Over the next 60 days, EPISO and Border Interfaith leaders will work with the city to consider amendments potentially granting additional powers to refuse to grant, or revoke, permits and licenses to wage theft violators.Read more
During last year's fight to restrict how much payday lenders can legally make off the backs of lower-income families, opponents from the lending industry couched their financial predation under the guise of "providing a valuable service" to residents. After winning a significant victory in 2014 limiting payday lending profits, leaders wanted more.Read more
With over 100 leaders in attendance, Border Interfaith assembled with candidates for County Commissioner Precinct 4 to challenge them to work with the organization for greater regulation of payday lending, a boost to the wage floor for County employees and contractors to $10 / hour, and the investment of $100K in County funds into job training program Project ARRIBA. One candidate, Julio Diaz, committed to the agenda. The other candidate did not. Leaders vowed to spread the word and get out the vote.
In El Paso, San Antonio, Houston, Austin, Fort Worth and Dallas, religious leaders preached about the crisis at the border, organized relief efforts and held press conferences reminding the White House and Congress of the Judeo-Christian admonishment for nations to "show kindness and mercy to one another, not oppress the widow, the fatherless, the sojourner or the poor (Zechariah 7:9-10)."Read more
Border Interfaith & EPISO Religious Leaders Call on Congress to Protect Unaccompanied Children at the Border
In a press conference in El Paso, Bishop Mark Seitz walked through a letter signed by hundreds of clergy and addressed to the President and to Congress, that details specific recommendations. Clergy leaders want the White House to preserve the protections established in the Wilberforce Trafficking Victims Act of 2008 for those that arrive on our border seeking refuge, provision of legal assistance to any minor under 18 years of age, and attention to the religious needs of the children and family by granting clergy access to US Border Patrol detention facilities and the US Office of Refugee Resettlement.Read more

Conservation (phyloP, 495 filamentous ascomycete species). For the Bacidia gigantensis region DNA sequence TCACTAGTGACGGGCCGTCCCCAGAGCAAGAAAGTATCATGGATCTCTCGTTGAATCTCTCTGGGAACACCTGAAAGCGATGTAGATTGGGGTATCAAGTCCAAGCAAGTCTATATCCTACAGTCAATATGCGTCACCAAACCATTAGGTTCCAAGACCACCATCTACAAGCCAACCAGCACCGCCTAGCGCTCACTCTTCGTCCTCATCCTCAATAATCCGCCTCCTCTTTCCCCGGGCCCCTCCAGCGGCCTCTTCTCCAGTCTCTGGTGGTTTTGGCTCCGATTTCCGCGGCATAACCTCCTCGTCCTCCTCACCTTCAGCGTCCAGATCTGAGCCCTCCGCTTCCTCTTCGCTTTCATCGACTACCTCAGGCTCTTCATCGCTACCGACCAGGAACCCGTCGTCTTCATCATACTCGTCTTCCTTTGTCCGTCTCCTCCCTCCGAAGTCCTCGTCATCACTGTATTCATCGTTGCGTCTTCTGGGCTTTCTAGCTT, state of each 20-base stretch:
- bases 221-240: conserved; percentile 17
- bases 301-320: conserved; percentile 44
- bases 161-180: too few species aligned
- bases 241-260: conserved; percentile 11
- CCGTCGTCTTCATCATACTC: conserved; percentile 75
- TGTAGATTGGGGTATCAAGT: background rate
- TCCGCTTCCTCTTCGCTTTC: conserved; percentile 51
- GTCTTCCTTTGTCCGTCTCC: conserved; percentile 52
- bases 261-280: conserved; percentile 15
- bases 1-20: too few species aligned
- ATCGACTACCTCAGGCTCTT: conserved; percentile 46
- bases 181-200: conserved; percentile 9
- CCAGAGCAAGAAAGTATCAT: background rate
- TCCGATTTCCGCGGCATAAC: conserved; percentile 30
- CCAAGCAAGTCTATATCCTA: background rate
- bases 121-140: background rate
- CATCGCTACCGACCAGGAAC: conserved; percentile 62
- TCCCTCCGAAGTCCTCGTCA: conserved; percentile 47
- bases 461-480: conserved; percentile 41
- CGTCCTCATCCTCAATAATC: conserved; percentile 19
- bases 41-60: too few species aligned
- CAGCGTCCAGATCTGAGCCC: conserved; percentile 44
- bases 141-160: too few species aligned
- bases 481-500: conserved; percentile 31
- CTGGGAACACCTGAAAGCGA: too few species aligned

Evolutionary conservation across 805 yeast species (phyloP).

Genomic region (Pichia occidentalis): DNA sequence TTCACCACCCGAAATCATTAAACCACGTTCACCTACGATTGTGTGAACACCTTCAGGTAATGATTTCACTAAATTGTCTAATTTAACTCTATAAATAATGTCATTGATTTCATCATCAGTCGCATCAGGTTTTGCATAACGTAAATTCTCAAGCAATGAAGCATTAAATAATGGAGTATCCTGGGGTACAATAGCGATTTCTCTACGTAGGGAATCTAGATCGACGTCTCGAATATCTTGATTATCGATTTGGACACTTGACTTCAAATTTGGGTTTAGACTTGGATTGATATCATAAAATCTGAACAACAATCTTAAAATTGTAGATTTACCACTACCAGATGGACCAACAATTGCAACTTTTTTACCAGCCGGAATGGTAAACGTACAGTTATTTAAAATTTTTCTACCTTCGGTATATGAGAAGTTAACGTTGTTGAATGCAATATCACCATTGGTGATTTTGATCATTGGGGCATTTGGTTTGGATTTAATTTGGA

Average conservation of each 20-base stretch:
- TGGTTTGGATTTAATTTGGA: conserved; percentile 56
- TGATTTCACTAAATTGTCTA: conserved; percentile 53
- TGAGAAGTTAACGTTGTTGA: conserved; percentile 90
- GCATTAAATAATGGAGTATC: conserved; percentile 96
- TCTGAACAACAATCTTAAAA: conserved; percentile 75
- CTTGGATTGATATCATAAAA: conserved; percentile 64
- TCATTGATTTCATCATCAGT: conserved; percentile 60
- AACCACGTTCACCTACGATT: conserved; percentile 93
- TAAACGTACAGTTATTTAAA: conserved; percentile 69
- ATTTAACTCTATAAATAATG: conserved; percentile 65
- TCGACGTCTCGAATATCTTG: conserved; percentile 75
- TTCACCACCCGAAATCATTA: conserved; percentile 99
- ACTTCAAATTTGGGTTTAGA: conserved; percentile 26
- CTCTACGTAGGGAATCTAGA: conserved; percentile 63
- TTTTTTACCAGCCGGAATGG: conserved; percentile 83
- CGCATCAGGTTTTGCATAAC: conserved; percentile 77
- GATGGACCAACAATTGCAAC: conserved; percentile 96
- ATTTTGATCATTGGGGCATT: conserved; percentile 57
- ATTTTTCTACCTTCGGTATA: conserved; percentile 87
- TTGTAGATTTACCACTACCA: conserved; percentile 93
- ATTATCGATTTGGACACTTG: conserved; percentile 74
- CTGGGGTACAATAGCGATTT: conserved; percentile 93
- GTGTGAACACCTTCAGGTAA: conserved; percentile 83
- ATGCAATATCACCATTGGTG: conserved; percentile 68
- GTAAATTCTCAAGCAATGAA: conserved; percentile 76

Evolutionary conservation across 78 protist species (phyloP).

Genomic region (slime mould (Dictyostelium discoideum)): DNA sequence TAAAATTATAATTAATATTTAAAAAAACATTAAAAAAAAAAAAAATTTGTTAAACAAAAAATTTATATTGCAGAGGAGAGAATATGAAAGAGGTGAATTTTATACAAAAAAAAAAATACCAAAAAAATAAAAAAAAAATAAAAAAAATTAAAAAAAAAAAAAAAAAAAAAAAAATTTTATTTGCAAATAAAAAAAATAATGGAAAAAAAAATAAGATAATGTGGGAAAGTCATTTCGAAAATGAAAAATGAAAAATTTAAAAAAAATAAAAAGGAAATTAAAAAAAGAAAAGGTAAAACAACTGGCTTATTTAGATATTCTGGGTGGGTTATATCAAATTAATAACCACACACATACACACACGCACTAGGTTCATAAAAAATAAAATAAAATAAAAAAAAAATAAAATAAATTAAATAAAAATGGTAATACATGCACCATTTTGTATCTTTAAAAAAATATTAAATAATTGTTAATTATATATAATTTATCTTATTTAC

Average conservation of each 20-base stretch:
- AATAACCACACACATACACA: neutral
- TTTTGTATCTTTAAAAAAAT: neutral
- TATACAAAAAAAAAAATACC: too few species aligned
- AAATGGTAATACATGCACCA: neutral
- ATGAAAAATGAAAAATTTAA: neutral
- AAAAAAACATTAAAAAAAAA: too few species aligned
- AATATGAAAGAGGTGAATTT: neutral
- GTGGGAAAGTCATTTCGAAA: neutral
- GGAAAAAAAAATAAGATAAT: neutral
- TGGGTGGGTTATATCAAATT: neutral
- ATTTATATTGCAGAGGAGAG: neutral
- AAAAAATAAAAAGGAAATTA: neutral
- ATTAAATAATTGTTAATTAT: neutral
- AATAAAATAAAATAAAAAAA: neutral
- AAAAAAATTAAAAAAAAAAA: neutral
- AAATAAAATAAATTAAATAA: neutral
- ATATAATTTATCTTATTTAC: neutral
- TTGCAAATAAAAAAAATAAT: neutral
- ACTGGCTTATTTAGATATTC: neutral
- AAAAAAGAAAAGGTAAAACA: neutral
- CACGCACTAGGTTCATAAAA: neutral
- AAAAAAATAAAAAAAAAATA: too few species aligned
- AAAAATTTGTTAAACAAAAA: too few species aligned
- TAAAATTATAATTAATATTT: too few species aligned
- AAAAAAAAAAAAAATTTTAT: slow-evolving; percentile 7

According to a 2010 report prepared by the Institute for Policy and Economic Development at the University of Texas at El Paso, Project ARRIBA's work provides a $26 return for every dollar invested. Graduates of the labor market intermediary "contribute half a billion dollars to the El Paso economy," ARRIBA Executive Director Roman Ortiz said.Read more
The community fought for years to get reliable water service, said the Rev. Pablo Mata, a member of the community group Border Interfaith....'At the end, the people got it done,' Mata said."Read more